Being a husband and wife team could lead to unintended consequences, but the Pohl’s have had little or no issues with bringing hockey home.

“I think both of us have it in prospective. It is a way for us to help kids, give back and represent the school. It has been great.”

The change to girls’ hockey for Pohl also included a change in how he approached teaching the game.

“I might be wrong but, in girls’ hockey, ninety percent of the time I think the most skilled team wins,” Pohl said. “It is less about X’s and O’s and more about skills. You can’t check so the most skilled team can have the puck virtually the whole game.”

Pohl was coming into a program that had success in the past, but had fallen on hard times. Since Pohl and his staff took over the program’s win total has improved nearly every year and last year had the most wins since the 2006-2007 season. Pohl’s priority when he first took over had to do with commitment to the sport.

“To be an elite hockey player you pretty much have to play year round now. I know a lot of people don’t want to hear that and I don’t even like saying it, but we went from one or two girls that would play a lot of hockey to now we have eight to ten that play hockey year round. It is no surprise that we have gotten better.”

All coaches in all sports need to find that balance with kids according to Pohl.

“We have eighteen girls that play varsity hockey. They have eighteen different goals, they have eighteen different personalities, and they are there for eighteen different reasons. We have to do our best to accommodate the girl that wants to play hockey every day and the girl who just wants to be on the team and fit in. Within that you try to have fun and win some games. It is difficult but if you try at least to accommodate as many personalities and different goals that you can.”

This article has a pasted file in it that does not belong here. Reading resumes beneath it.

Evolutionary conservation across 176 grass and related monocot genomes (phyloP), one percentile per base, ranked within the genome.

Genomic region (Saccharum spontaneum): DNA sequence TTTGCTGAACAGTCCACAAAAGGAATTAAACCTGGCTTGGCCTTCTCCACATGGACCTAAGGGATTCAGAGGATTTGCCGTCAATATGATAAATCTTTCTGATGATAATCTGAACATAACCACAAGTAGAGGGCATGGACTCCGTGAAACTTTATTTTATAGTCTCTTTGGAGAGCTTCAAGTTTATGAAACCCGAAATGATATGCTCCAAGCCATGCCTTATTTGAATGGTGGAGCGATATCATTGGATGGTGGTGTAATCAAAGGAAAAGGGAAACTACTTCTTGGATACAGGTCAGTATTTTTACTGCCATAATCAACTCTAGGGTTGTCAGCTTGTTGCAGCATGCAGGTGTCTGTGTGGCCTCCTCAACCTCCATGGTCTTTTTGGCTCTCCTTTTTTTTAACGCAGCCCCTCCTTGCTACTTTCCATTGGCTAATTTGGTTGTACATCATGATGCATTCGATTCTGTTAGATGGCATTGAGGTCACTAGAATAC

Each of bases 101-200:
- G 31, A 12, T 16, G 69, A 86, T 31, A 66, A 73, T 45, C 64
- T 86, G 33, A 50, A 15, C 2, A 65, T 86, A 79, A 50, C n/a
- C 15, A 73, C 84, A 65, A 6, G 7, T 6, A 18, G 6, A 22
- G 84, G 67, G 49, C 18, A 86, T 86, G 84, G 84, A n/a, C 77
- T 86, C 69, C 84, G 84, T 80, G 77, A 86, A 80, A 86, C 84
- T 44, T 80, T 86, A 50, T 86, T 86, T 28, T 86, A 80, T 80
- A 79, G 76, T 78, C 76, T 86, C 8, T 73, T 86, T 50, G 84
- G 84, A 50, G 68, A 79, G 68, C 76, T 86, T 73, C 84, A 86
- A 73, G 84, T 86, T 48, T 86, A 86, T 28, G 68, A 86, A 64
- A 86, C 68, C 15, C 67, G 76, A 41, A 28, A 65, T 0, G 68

When he gets the players on the ice everything they do revolves around one thing.

“We try to do everything fast – up tempo,” Pohl said. “We don’t spend a lot of time in X’s and O’s. We believe we need to play fast and aggressive.”

One of the challenges CDH and other private schools have is the lack of a feeder program.

“We have a summer camp we open up to any middle school kids who want to play. From a competitive standpoint, we just hope that good players want to come to our school and want to play for us.”

That lack of a predictable pipeline makes putting the program together each year a different type of challenge, but with the assistant coaches Pohl has in place, they have been able to adjust and excel.

“Terry Skrypek has been around hockey literally fifty years,” Pohl said. “The only losing season he has had as a coach was our first year coaching – that is our claim to fame; we gave Terry Skrypek his only losing season. He (mainly) coaches the defense and one of the power play units.”

In order to take the next step toward becoming a state tournament team again Pohl feels they are on the right path and simply need to keep building the program making it as attractive to the athletes as they can.

On the ice the Raiders should have an attractive team in 2014-15.

“We have an All-State Honorable mention player coming back named Paige Voight,” Pohl said. “She has committed to Merrimack College and so has Anna Boeckers. Our goalie – Emma May – is going to Minnesota and we have a girl who is going to be a sophomore named Jordan Hansen. She is one of the best 15-year-olds in the state.”

If the Raiders’ program can continue to improve behind the core of next seasons’ team and beyond, the Pohl name will be known not only for playing hockey, but for building a Minnesota hockey power.

Brian started his writing career covering high school and college wrestling for The Guillotine. He started covering football for MinnesotaPreps.com shortly after. With MinnesotaPreps he also covered boys’ basketball. Brian has covered boys and girls hockey as well as a number of other high school sports during stints with the Star Tribune and the Minnesota State High School League. Still covering wrestling for The Guillotine, he currently covers high school football for NorthStarFootballNews.com.